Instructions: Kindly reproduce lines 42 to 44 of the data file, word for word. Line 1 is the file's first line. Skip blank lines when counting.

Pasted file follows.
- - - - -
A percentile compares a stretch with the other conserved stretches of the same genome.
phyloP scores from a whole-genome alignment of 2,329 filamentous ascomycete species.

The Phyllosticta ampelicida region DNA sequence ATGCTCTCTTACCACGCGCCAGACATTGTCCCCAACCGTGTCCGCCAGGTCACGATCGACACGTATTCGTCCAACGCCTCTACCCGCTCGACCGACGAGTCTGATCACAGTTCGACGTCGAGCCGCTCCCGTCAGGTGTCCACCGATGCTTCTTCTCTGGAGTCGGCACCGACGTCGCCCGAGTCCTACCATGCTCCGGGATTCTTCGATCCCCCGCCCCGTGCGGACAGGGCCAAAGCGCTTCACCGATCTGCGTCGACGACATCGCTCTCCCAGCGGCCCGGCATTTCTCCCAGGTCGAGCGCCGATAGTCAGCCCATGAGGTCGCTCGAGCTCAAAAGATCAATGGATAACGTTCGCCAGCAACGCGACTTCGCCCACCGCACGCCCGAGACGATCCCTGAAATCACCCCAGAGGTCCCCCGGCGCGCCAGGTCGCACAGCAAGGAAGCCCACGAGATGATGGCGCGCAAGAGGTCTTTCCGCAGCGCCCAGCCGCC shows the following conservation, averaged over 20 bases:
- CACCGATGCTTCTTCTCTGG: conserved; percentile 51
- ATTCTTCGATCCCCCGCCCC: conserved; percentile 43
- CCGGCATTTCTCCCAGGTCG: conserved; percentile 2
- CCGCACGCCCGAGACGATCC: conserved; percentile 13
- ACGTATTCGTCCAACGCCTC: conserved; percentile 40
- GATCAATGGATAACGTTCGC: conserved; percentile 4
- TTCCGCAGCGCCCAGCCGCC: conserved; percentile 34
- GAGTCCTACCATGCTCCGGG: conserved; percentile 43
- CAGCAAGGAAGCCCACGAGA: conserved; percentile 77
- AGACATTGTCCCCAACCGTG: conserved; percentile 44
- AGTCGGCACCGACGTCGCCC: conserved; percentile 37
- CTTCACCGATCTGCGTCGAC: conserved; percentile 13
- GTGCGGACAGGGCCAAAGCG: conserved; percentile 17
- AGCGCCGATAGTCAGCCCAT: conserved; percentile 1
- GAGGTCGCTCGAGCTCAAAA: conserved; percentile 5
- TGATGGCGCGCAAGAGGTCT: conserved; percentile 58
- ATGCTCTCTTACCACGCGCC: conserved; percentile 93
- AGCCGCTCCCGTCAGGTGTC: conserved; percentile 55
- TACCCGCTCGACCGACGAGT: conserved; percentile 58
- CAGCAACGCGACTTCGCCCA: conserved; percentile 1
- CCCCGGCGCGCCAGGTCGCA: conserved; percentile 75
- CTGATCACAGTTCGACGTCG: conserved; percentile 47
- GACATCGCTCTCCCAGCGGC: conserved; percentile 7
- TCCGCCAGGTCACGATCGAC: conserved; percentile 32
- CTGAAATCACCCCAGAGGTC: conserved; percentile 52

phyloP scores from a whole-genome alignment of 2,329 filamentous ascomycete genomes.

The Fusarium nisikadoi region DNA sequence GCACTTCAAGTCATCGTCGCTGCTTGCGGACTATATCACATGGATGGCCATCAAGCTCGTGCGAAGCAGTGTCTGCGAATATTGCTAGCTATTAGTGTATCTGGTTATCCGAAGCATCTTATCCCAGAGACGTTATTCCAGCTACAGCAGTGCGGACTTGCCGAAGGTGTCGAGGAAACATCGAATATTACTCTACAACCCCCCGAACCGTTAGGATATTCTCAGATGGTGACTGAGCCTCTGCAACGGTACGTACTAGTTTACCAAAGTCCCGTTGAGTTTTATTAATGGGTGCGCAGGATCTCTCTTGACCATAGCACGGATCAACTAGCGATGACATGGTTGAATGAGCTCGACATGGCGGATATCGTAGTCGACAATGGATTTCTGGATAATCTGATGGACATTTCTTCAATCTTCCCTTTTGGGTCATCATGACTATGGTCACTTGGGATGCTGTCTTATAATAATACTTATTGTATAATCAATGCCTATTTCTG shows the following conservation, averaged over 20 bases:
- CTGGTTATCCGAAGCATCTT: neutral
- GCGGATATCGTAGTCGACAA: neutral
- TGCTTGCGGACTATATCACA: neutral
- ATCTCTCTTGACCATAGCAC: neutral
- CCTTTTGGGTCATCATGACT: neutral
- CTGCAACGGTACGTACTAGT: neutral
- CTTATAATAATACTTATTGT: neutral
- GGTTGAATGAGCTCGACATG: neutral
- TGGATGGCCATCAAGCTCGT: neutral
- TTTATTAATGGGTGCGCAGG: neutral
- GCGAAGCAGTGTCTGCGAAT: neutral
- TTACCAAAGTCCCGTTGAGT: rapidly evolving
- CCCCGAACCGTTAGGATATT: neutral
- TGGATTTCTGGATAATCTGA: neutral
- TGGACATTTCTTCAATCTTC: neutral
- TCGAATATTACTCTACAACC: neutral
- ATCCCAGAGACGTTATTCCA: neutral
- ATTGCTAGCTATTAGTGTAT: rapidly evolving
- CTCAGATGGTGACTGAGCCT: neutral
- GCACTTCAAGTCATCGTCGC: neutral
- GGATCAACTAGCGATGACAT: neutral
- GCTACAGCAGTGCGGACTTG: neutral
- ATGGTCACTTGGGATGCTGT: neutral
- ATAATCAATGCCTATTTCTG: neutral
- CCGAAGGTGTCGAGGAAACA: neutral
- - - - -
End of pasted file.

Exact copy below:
- TTACCAAAGTCCCGTTGAGT: rapidly evolving
- CCCCGAACCGTTAGGATATT: neutral
- TGGATTTCTGGATAATCTGA: neutral